I live here, on Washington Avenue, a block from where pirates once lived, a block from the old muddy Mississippi, a block from where a black bloke got hisself shot a few days before Christmas, a week or so after I moved here, a helluva introduction.
The longtimers who live here, the cracktoothed sweepers and shouters, they sit and they judge gently the passersby. They sit every day, they sit and they watch with their walking sticks not walking, just standing and sitting and good afternooning and wishing well for practically everyone except when they're yelling. Oh, the longtimers can yell. They yell at the young and the young men yell back and Washington Ave is a cacophony of well-meaning junkies and their mean grandmothers.
The longtimers, the ones who stuck through Katrina, they see people come and go and so I'm no different. The ones who left in the aftermath and came home, the ones who love but weren't stuck, they always say "You'll be back." I say, "Well, there's plenty more country to see, and your bugs are fucking annoying."
I don't understand much of what Washington Ave has to say. It's a lingo, a patois that hovers above my range of comprehension, an ultraviolet language laced with violence when children are playing in the cockroach-ridden leaves.
I live here, among the reasonless parades and bead-draped fences, palmettos and libidos, alligators and asphalt pores sweating humid sex and bourbon. The destruction and the hope, the crowded Walmart and the skinny squirrels and the swampboats. This is my environment, where holidays mean marching bands and random hospitality and stoic grandmothers hoping their boys come home from forty ounces of loud amplifiers and poor choices.
I live here, in the land of palmetto bugs and inhospitable weather and French-drenched history, big spiders, and I have a new proverb: You can't walk barefoot in a city where walking with open containers is encouraged.
I can give you more advice, because I live here: There is whiskey-drenched gypsy jazz on Frenchmen Street, as well as washboard blues, and young gun style shops, and vinyl, antiques, clarinets honking outside oysters from somewhere else because BP oil soiled theirs, there is flavor to be had, there are tugboats on the old muddy Mississippi who will honk at your picnic of cheap Malbec and funky cheese, there are shotgun houses that will make you rethink your architectural religion, and you might never love any other shrimp than Louisiana shrimp, if you're into shrimp.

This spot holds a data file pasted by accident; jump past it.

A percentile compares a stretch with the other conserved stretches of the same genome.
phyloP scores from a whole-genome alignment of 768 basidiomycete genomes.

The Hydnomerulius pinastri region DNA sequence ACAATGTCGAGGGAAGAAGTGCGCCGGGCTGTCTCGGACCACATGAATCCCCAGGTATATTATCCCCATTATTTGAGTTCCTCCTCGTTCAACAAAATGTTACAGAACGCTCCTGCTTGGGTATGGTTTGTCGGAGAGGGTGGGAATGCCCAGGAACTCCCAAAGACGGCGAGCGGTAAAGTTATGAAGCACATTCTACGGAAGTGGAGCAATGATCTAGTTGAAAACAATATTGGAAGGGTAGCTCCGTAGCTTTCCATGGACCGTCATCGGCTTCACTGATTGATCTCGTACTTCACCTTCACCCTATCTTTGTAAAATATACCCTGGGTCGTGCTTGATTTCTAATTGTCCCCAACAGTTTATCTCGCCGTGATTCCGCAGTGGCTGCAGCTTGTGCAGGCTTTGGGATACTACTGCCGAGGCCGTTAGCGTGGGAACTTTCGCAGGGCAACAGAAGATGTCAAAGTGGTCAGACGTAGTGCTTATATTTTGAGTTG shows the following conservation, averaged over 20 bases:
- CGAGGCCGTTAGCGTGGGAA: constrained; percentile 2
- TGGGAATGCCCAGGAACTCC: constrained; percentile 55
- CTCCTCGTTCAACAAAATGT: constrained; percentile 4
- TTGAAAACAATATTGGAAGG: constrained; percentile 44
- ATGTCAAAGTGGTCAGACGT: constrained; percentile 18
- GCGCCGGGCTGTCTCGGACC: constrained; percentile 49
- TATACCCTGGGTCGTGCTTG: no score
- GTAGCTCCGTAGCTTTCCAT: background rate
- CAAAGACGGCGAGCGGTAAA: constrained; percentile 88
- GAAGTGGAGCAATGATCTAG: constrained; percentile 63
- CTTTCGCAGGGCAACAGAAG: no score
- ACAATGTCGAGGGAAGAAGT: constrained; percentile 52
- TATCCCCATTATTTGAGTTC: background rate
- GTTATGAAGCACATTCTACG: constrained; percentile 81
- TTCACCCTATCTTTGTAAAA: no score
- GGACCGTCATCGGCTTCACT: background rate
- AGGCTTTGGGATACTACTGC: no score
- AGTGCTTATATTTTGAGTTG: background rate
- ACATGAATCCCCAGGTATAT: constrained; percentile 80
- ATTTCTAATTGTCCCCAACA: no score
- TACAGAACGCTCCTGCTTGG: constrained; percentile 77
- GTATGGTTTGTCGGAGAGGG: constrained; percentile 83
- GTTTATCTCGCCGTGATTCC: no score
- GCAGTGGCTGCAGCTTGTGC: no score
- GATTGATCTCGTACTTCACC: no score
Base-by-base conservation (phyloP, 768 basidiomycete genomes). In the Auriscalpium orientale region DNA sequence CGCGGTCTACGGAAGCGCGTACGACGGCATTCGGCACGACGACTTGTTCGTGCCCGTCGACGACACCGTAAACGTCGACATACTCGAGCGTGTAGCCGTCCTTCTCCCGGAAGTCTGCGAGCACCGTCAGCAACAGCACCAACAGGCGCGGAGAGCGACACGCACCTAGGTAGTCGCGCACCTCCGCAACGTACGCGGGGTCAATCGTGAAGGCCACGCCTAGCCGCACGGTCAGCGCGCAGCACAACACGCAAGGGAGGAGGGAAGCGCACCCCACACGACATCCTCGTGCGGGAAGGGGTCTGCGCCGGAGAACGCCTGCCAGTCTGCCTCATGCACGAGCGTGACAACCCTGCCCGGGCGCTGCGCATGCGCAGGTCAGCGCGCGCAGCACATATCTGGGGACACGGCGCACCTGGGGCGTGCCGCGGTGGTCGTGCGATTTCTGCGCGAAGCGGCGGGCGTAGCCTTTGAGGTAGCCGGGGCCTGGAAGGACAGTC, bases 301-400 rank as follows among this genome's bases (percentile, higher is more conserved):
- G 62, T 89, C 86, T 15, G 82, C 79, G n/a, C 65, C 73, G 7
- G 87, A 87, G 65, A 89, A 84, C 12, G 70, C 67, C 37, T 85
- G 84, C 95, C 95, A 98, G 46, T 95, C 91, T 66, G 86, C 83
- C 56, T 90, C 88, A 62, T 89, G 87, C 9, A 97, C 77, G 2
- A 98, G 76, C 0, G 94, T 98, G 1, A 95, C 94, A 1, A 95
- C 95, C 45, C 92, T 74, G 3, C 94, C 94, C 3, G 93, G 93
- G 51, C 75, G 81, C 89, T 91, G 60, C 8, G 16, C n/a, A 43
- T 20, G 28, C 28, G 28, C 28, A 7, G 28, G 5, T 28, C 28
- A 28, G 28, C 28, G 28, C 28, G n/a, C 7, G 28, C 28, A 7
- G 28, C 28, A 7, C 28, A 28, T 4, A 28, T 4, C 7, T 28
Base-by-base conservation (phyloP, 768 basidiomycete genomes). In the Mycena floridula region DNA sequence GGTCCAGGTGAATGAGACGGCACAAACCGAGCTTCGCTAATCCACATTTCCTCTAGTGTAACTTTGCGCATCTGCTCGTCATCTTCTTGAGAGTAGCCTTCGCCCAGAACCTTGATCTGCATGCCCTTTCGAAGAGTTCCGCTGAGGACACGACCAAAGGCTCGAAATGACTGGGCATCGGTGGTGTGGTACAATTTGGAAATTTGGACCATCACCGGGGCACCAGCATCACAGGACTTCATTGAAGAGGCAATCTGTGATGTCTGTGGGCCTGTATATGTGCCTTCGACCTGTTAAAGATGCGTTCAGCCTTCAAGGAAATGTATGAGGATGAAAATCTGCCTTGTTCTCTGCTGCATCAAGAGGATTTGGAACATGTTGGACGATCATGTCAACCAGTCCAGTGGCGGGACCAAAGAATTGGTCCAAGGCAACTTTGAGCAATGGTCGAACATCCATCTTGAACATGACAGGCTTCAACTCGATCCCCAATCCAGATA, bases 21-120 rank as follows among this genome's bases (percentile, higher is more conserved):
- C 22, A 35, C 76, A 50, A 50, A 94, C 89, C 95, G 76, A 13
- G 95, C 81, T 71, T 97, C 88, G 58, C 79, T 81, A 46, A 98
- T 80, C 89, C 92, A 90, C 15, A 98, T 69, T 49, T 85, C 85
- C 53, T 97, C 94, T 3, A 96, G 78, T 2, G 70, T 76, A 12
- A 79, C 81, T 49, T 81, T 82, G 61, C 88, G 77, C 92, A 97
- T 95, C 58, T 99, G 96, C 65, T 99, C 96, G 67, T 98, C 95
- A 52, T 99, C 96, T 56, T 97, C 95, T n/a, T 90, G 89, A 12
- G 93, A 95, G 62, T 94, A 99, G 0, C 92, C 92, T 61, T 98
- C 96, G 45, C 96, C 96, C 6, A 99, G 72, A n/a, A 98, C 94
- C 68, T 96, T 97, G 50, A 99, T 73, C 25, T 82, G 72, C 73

I didn't live here before or during Katrina, but I can see her legacy. I see bare frames, rotten walls, broken boards, concrete holes, bricks gone missing, and longtimers with low faces. I walk down Washington Ave, just one street among a thousand, see the transition from artistic privileged insured cuteness to downtrodden welfare drugslinging necessity from house to house to house, and then there's the For Sale signs, and then there's the abandoned truck, and then there's the expensive newly-refurnished condo, and then there's the congregation of brownbagging unfortunates at Nick's Supermarket (slash crackhouse, slash boozepalace, slash godknowswhat), and then the adorable bistro and the Starbucks. The tables are rickety, the sidewalk is crooked, but Miley Cyrus was there a few weeks ago.
They love their Saints here. They love their celebrations. Yes, yes, yes Mardi Gras is still alive and kicking, it doesn't kick your teeth in but it kicks and scrambles and it's striving, no doubt. WHO DAT is aloud and well. The beads and beer keep flowing. The party rages, the parishes rage against the dying and the blight. The parades trudge on, and those masks they grin and glow and throw what cheap pride they've manufactured on the cheap in China to everyone who's waiting, because Oh, they're screaming THROW ME SOMETHIN' MISTAH! and New Orleans, if nothing else, will never... ever... let you down.
I live here, physically for now but my soul lives here for a bit longer. What keeps me, it's the god-be-damned stamina of a barely Catholic swamp, who've survived whatever whatever deity threw at them, and cultivated their tiny slivers of solid ground to grow chainlinks and crawfish, to sweep sidewalks and say thank you, to pray the river gets clean and the Gulf gets clean and the gods of the water don't hit 'em no more, to keep their younguns outta jail, to keep the rich folk a'comin', to keep that Delta singin' like it used to, the song of the South, the sound of the longtimers, the longriver, the strong swamp sense of living. Forever.